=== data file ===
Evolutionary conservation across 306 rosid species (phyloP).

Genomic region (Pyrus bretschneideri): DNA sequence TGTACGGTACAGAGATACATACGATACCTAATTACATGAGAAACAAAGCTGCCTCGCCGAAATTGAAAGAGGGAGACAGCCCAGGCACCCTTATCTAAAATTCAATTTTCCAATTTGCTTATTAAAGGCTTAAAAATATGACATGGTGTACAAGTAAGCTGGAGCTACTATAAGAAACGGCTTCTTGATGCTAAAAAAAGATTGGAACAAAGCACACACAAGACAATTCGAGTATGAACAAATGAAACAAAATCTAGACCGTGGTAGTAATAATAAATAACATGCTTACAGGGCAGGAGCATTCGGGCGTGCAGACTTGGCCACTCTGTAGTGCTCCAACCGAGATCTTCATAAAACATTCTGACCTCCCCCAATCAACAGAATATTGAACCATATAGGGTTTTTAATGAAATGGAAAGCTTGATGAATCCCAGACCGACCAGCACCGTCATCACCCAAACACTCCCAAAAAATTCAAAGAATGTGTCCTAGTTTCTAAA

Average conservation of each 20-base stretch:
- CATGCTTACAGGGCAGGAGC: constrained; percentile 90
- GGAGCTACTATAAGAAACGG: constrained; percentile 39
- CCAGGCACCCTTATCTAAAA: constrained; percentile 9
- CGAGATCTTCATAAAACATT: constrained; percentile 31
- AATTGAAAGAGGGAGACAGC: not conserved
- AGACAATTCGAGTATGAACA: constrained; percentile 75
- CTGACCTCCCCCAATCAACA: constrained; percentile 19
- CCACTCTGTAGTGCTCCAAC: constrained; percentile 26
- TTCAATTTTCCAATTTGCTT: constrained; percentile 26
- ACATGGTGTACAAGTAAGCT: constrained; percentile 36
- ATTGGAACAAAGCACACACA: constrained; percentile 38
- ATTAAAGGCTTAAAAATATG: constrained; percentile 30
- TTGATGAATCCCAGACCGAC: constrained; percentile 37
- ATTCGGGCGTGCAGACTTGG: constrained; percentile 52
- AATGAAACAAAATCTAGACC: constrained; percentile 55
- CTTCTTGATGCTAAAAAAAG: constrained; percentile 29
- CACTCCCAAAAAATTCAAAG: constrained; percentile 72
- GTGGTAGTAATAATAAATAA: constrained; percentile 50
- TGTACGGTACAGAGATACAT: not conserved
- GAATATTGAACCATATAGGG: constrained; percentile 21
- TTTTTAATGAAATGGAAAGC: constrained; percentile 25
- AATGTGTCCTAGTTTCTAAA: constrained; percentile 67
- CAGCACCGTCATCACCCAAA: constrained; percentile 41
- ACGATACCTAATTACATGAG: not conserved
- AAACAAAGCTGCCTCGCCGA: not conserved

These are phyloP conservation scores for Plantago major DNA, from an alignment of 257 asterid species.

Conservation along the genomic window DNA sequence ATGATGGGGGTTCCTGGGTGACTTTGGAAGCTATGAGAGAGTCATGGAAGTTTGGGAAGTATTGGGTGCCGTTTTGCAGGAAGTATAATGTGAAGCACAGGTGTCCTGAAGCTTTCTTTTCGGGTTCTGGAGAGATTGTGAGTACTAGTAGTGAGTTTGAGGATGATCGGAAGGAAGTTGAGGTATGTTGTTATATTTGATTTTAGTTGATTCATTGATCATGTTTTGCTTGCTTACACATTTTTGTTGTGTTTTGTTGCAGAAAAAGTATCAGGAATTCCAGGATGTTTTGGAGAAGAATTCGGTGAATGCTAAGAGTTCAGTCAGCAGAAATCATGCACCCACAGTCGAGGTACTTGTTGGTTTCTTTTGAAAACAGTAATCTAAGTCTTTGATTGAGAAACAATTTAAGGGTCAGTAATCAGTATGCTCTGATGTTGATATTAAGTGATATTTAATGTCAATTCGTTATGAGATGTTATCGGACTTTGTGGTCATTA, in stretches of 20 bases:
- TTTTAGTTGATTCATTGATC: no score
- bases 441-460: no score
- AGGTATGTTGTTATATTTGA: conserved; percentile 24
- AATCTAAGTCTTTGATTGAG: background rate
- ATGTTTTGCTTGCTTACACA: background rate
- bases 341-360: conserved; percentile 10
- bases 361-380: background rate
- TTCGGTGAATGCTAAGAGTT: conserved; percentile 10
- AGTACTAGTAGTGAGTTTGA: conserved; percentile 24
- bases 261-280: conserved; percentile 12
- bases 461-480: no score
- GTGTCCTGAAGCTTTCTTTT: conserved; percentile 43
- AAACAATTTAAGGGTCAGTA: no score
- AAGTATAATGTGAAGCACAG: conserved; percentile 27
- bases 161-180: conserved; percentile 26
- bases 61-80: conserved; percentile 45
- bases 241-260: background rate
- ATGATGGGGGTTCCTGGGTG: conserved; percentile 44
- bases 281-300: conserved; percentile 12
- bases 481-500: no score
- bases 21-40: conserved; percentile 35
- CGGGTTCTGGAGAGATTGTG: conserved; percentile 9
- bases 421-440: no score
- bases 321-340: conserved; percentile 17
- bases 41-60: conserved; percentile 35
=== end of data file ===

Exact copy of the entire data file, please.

Evolutionary conservation across 306 rosid species (phyloP).

Genomic region (Pyrus bretschneideri): DNA sequence TGTACGGTACAGAGATACATACGATACCTAATTACATGAGAAACAAAGCTGCCTCGCCGAAATTGAAAGAGGGAGACAGCCCAGGCACCCTTATCTAAAATTCAATTTTCCAATTTGCTTATTAAAGGCTTAAAAATATGACATGGTGTACAAGTAAGCTGGAGCTACTATAAGAAACGGCTTCTTGATGCTAAAAAAAGATTGGAACAAAGCACACACAAGACAATTCGAGTATGAACAAATGAAACAAAATCTAGACCGTGGTAGTAATAATAAATAACATGCTTACAGGGCAGGAGCATTCGGGCGTGCAGACTTGGCCACTCTGTAGTGCTCCAACCGAGATCTTCATAAAACATTCTGACCTCCCCCAATCAACAGAATATTGAACCATATAGGGTTTTTAATGAAATGGAAAGCTTGATGAATCCCAGACCGACCAGCACCGTCATCACCCAAACACTCCCAAAAAATTCAAAGAATGTGTCCTAGTTTCTAAA

Average conservation of each 20-base stretch:
- CATGCTTACAGGGCAGGAGC: constrained; percentile 90
- GGAGCTACTATAAGAAACGG: constrained; percentile 39
- CCAGGCACCCTTATCTAAAA: constrained; percentile 9
- CGAGATCTTCATAAAACATT: constrained; percentile 31
- AATTGAAAGAGGGAGACAGC: not conserved
- AGACAATTCGAGTATGAACA: constrained; percentile 75
- CTGACCTCCCCCAATCAACA: constrained; percentile 19
- CCACTCTGTAGTGCTCCAAC: constrained; percentile 26
- TTCAATTTTCCAATTTGCTT: constrained; percentile 26
- ACATGGTGTACAAGTAAGCT: constrained; percentile 36
- ATTGGAACAAAGCACACACA: constrained; percentile 38
- ATTAAAGGCTTAAAAATATG: constrained; percentile 30
- TTGATGAATCCCAGACCGAC: constrained; percentile 37
- ATTCGGGCGTGCAGACTTGG: constrained; percentile 52
- AATGAAACAAAATCTAGACC: constrained; percentile 55
- CTTCTTGATGCTAAAAAAAG: constrained; percentile 29
- CACTCCCAAAAAATTCAAAG: constrained; percentile 72
- GTGGTAGTAATAATAAATAA: constrained; percentile 50
- TGTACGGTACAGAGATACAT: not conserved
- GAATATTGAACCATATAGGG: constrained; percentile 21
- TTTTTAATGAAATGGAAAGC: constrained; percentile 25
- AATGTGTCCTAGTTTCTAAA: constrained; percentile 67
- CAGCACCGTCATCACCCAAA: constrained; percentile 41
- ACGATACCTAATTACATGAG: not conserved
- AAACAAAGCTGCCTCGCCGA: not conserved

These are phyloP conservation scores for Plantago major DNA, from an alignment of 257 asterid species.

Conservation along the genomic window DNA sequence ATGATGGGGGTTCCTGGGTGACTTTGGAAGCTATGAGAGAGTCATGGAAGTTTGGGAAGTATTGGGTGCCGTTTTGCAGGAAGTATAATGTGAAGCACAGGTGTCCTGAAGCTTTCTTTTCGGGTTCTGGAGAGATTGTGAGTACTAGTAGTGAGTTTGAGGATGATCGGAAGGAAGTTGAGGTATGTTGTTATATTTGATTTTAGTTGATTCATTGATCATGTTTTGCTTGCTTACACATTTTTGTTGTGTTTTGTTGCAGAAAAAGTATCAGGAATTCCAGGATGTTTTGGAGAAGAATTCGGTGAATGCTAAGAGTTCAGTCAGCAGAAATCATGCACCCACAGTCGAGGTACTTGTTGGTTTCTTTTGAAAACAGTAATCTAAGTCTTTGATTGAGAAACAATTTAAGGGTCAGTAATCAGTATGCTCTGATGTTGATATTAAGTGATATTTAATGTCAATTCGTTATGAGATGTTATCGGACTTTGTGGTCATTA, in stretches of 20 bases:
- TTTTAGTTGATTCATTGATC: no score
- bases 441-460: no score
- AGGTATGTTGTTATATTTGA: conserved; percentile 24
- AATCTAAGTCTTTGATTGAG: background rate
- ATGTTTTGCTTGCTTACACA: background rate
- bases 341-360: conserved; percentile 10
- bases 361-380: background rate
- TTCGGTGAATGCTAAGAGTT: conserved; percentile 10
- AGTACTAGTAGTGAGTTTGA: conserved; percentile 24
- bases 261-280: conserved; percentile 12
- bases 461-480: no score
- GTGTCCTGAAGCTTTCTTTT: conserved; percentile 43
- AAACAATTTAAGGGTCAGTA: no score
- AAGTATAATGTGAAGCACAG: conserved; percentile 27
- bases 161-180: conserved; percentile 26
- bases 61-80: conserved; percentile 45
- bases 241-260: background rate
- ATGATGGGGGTTCCTGGGTG: conserved; percentile 44
- bases 281-300: conserved; percentile 12
- bases 481-500: no score
- bases 21-40: conserved; percentile 35
- CGGGTTCTGGAGAGATTGTG: conserved; percentile 9
- bases 421-440: no score
- bases 321-340: conserved; percentile 17
- bases 41-60: conserved; percentile 35